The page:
Monday, October 30, 2017

Modernistic Star

Modernistic Star
from an online auction.

Modernistic Star by Jeannette Dean Throckmorton, 1943
in the  Joyce Gross collection, Winedale Collection at the 
Briscoe Center at the University of Texas.

See much better photos here:

When I was designing hexagon blocks for the Morris Hexathon Quilt Along a few years ago I thought about including this pattern, but quickly decided that it would be pretty challenging in a hexagon 8" across.

Block by Carrie Hall in the collection
of the Helen F. Spencer Museum of Art
at the University of Kansas. 
It's about 20" wide.
You can see her beautiful seams. 
She was quite the stitcher.

It's 268.5 in BlockBase, given the name Modernistic Star
by the Aunt Martha Pattern Company. I can see in my BlockBase
index card that I've got typos in the pamphlet name.
Should be Prize Winning Designs, 1933.

Here's the source:

Prize Winning Designs: Many Quilt Patterns Never Before Published, Aunt Martha Studios, Kansas City, KS, 1933

The quilt is pictured on the cover---some young thing is showing
her new quilt to Aunt Martha who seems to be pleased with the design.

See that Aunt Martha catalog here at the Quilt Index.

But don't look for the pattern in there. I couldn't find it.
However, BlockBase will draw it any size for you.

Here's one the Wyoming Quilt Project found. No maker's name
given but she seems to have followed the Aunt Martha pattern down
to the borders and colors (I color corrected their very pink photo.)

And see Jeannette Throckmorton's pattern for her version. She drew it herself and she appliqued some of the points.

Monday, October 23, 2017

Asymmetrical Open Wreath

Block from quilt dated 1847 for Bernard Nadal
Smithsonian Collection.

What makes an album sampler a Baltimore Album quilt?
If I see 3 typical BAQ patterns in a sampler I file it in the BAQ file.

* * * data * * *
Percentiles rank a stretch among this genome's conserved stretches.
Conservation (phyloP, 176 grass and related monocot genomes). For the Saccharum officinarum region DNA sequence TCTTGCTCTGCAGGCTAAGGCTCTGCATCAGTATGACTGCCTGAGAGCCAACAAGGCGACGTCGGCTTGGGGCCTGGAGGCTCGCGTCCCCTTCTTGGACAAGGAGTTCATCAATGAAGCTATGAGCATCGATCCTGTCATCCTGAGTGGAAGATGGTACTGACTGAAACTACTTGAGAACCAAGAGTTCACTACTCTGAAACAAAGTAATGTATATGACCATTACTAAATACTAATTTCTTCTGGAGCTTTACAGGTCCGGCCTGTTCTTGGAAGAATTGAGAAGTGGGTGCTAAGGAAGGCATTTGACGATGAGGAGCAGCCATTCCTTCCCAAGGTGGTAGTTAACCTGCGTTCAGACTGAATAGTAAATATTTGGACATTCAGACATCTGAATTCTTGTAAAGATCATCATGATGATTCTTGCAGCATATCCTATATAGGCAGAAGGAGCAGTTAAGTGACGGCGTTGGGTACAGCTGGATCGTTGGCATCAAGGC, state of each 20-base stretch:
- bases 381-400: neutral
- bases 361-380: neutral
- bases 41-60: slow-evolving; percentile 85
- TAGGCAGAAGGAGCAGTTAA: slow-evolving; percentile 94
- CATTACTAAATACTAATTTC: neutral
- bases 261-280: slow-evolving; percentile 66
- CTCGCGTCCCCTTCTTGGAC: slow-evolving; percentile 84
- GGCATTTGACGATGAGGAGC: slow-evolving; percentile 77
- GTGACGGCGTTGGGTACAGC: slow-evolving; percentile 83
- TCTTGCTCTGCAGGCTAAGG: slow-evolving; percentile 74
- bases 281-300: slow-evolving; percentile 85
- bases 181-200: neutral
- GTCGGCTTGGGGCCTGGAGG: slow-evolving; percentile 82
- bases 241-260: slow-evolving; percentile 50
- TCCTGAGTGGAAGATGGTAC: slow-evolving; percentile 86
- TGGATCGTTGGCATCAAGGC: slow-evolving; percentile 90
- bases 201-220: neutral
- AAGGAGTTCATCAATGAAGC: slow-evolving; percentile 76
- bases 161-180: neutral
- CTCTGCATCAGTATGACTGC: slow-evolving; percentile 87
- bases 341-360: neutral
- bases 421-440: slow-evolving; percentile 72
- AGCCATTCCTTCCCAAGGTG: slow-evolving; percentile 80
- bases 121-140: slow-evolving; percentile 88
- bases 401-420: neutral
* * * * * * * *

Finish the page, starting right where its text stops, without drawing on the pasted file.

This one from a Hap Moore auction has several typical Baltimore designs---
that distinctive eagle with the flag, woven basket
and this one.

An asymmetrical kind of wreath or bouquet,
or as Elly Sienkiewicz classified it a Lyre Wreath.

It looks rather free-form and naturalistic and you'd never notice it as 
a "pattern", except that you notice it all the time.

Quilt dated 1847 from a 1985 ad in the Clarion magazine,
offered by Kelter Malce Antiques.

It's the layout of the flowers with one popping in from the lower left...

to fill an empty space above the stem juncture.
The two sides of the open wreath are not the same.
The top left stem curves in to fill another space.
It's a pretty way to fill a square block with flowers.

It's in my Encyclopedia of Applique # 43.65, "unnamed from an album dated 1847" (probably Bernard Nadal's). Page 135.

BAQ in the collection of the American
Folk Art Museum.

Does that space-filling floral ever pop in from the bottom left in a BAQ?

BAQ at the International Quilt Study Center & Museum

The flowers can be large or small, growing as triplets
or alone.

BAQ documented in the Arizona quilt project.

The earliest I've seen the pattern is in BAQs dated 1846, which
is also the earliest date-inscribed Baltimore album quilts I have
photos of.

Dated 1846 by Elizabeth Stansbury. Online Auction.

So it was part of the BAQ phenomenon from the beginning

Elly Sienkiewicz has been using the pattern
and inspiring other to make it too: Flowers popping in from left 
in this reproduction.

You also find the pattern in repeat block quilts.

All I have with this photo is a signature picture,
which the seller thought said
"Miss Harriet Welker

Fons & Porter's Love of Quilting did a pattern on a beauty from the IQSCM collection
in their December, 2012 issue. Here's a link to a free download. They called it Blossom Wreath.

I've seen several in online auctions over the past dozen years.

But one difference in most of the repeat block designs is the space-filling 
floral pops in from the bottom center.
The wreath is still asymmetrical with more of an arc on the left